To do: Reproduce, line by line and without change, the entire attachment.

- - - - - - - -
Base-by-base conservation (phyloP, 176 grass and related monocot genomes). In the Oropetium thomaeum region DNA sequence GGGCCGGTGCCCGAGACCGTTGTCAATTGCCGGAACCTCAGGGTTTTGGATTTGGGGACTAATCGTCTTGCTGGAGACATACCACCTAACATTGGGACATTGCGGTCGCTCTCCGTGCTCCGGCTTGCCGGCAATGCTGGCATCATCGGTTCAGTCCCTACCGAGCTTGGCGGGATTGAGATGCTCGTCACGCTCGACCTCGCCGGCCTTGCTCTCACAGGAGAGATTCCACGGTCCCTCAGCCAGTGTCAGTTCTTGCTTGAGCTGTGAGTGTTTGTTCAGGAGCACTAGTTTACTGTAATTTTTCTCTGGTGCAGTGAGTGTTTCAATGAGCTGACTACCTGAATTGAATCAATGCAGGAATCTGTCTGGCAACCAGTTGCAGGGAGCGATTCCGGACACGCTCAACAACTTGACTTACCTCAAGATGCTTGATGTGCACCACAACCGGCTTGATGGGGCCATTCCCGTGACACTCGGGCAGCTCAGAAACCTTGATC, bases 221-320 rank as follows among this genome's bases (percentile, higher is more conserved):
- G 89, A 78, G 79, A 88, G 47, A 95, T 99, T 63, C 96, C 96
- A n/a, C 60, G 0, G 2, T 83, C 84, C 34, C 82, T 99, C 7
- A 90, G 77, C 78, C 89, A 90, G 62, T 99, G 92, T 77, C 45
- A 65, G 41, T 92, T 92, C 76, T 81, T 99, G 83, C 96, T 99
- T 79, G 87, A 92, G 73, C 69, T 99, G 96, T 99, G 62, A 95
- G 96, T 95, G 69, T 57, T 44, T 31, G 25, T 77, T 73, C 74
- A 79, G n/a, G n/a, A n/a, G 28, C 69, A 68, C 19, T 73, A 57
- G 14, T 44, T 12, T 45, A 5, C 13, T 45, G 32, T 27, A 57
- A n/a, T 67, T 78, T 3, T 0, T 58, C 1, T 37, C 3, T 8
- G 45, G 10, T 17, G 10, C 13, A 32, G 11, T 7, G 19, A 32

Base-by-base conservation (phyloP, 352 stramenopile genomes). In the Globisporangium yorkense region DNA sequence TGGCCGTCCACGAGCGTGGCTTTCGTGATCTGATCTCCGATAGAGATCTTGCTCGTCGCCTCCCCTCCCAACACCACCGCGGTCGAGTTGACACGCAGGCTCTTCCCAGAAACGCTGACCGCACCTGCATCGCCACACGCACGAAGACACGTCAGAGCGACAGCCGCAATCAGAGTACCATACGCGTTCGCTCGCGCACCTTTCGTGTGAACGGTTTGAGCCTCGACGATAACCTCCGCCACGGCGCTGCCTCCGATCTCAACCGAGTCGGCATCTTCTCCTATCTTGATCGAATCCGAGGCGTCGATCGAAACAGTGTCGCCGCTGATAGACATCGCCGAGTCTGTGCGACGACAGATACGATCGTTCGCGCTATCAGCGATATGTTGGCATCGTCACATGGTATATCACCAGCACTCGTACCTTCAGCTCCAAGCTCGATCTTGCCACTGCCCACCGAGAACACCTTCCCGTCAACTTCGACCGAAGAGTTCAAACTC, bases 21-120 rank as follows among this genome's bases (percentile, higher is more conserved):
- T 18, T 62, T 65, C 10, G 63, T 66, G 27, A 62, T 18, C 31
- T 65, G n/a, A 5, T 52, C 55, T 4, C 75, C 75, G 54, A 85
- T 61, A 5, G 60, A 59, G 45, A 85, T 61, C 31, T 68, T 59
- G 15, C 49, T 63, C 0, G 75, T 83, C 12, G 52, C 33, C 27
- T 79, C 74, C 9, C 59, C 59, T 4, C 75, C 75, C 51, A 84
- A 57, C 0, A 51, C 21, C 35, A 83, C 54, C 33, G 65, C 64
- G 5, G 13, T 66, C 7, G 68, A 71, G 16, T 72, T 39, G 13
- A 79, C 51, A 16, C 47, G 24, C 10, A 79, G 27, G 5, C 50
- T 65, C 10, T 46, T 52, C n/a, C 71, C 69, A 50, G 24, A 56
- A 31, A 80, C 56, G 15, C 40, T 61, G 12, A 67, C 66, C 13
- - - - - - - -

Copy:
Base-by-base conservation (phyloP, 176 grass and related monocot genomes). In the Oropetium thomaeum region DNA sequence GGGCCGGTGCCCGAGACCGTTGTCAATTGCCGGAACCTCAGGGTTTTGGATTTGGGGACTAATCGTCTTGCTGGAGACATACCACCTAACATTGGGACATTGCGGTCGCTCTCCGTGCTCCGGCTTGCCGGCAATGCTGGCATCATCGGTTCAGTCCCTACCGAGCTTGGCGGGATTGAGATGCTCGTCACGCTCGACCTCGCCGGCCTTGCTCTCACAGGAGAGATTCCACGGTCCCTCAGCCAGTGTCAGTTCTTGCTTGAGCTGTGAGTGTTTGTTCAGGAGCACTAGTTTACTGTAATTTTTCTCTGGTGCAGTGAGTGTTTCAATGAGCTGACTACCTGAATTGAATCAATGCAGGAATCTGTCTGGCAACCAGTTGCAGGGAGCGATTCCGGACACGCTCAACAACTTGACTTACCTCAAGATGCTTGATGTGCACCACAACCGGCTTGATGGGGCCATTCCCGTGACACTCGGGCAGCTCAGAAACCTTGATC, bases 221-320 rank as follows among this genome's bases (percentile, higher is more conserved):
- G 89, A 78, G 79, A 88, G 47, A 95, T 99, T 63, C 96, C 96
- A n/a, C 60, G 0, G 2, T 83, C 84, C 34, C 82, T 99, C 7
- A 90, G 77, C 78, C 89, A 90, G 62, T 99, G 92, T 77, C 45
- A 65, G 41, T 92, T 92, C 76, T 81, T 99, G 83, C 96, T 99
- T 79, G 87, A 92, G 73, C 69, T 99, G 96, T 99, G 62, A 95
- G 96, T 95, G 69, T 57, T 44, T 31, G 25, T 77, T 73, C 74
- A 79, G n/a, G n/a, A n/a, G 28, C 69, A 68, C 19, T 73, A 57
- G 14, T 44, T 12, T 45, A 5, C 13, T 45, G 32, T 27, A 57
- A n/a, T 67, T 78, T 3, T 0, T 58, C 1, T 37, C 3, T 8
- G 45, G 10, T 17, G 10, C 13, A 32, G 11, T 7, G 19, A 32

Base-by-base conservation (phyloP, 352 stramenopile genomes). In the Globisporangium yorkense region DNA sequence TGGCCGTCCACGAGCGTGGCTTTCGTGATCTGATCTCCGATAGAGATCTTGCTCGTCGCCTCCCCTCCCAACACCACCGCGGTCGAGTTGACACGCAGGCTCTTCCCAGAAACGCTGACCGCACCTGCATCGCCACACGCACGAAGACACGTCAGAGCGACAGCCGCAATCAGAGTACCATACGCGTTCGCTCGCGCACCTTTCGTGTGAACGGTTTGAGCCTCGACGATAACCTCCGCCACGGCGCTGCCTCCGATCTCAACCGAGTCGGCATCTTCTCCTATCTTGATCGAATCCGAGGCGTCGATCGAAACAGTGTCGCCGCTGATAGACATCGCCGAGTCTGTGCGACGACAGATACGATCGTTCGCGCTATCAGCGATATGTTGGCATCGTCACATGGTATATCACCAGCACTCGTACCTTCAGCTCCAAGCTCGATCTTGCCACTGCCCACCGAGAACACCTTCCCGTCAACTTCGACCGAAGAGTTCAAACTC, bases 21-120 rank as follows among this genome's bases (percentile, higher is more conserved):
- T 18, T 62, T 65, C 10, G 63, T 66, G 27, A 62, T 18, C 31
- T 65, G n/a, A 5, T 52, C 55, T 4, C 75, C 75, G 54, A 85
- T 61, A 5, G 60, A 59, G 45, A 85, T 61, C 31, T 68, T 59
- G 15, C 49, T 63, C 0, G 75, T 83, C 12, G 52, C 33, C 27
- T 79, C 74, C 9, C 59, C 59, T 4, C 75, C 75, C 51, A 84
- A 57, C 0, A 51, C 21, C 35, A 83, C 54, C 33, G 65, C 64
- G 5, G 13, T 66, C 7, G 68, A 71, G 16, T 72, T 39, G 13
- A 79, C 51, A 16, C 47, G 24, C 10, A 79, G 27, G 5, C 50
- T 65, C 10, T 46, T 52, C n/a, C 71, C 69, A 50, G 24, A 56
- A 31, A 80, C 56, G 15, C 40, T 61, G 12, A 67, C 66, C 13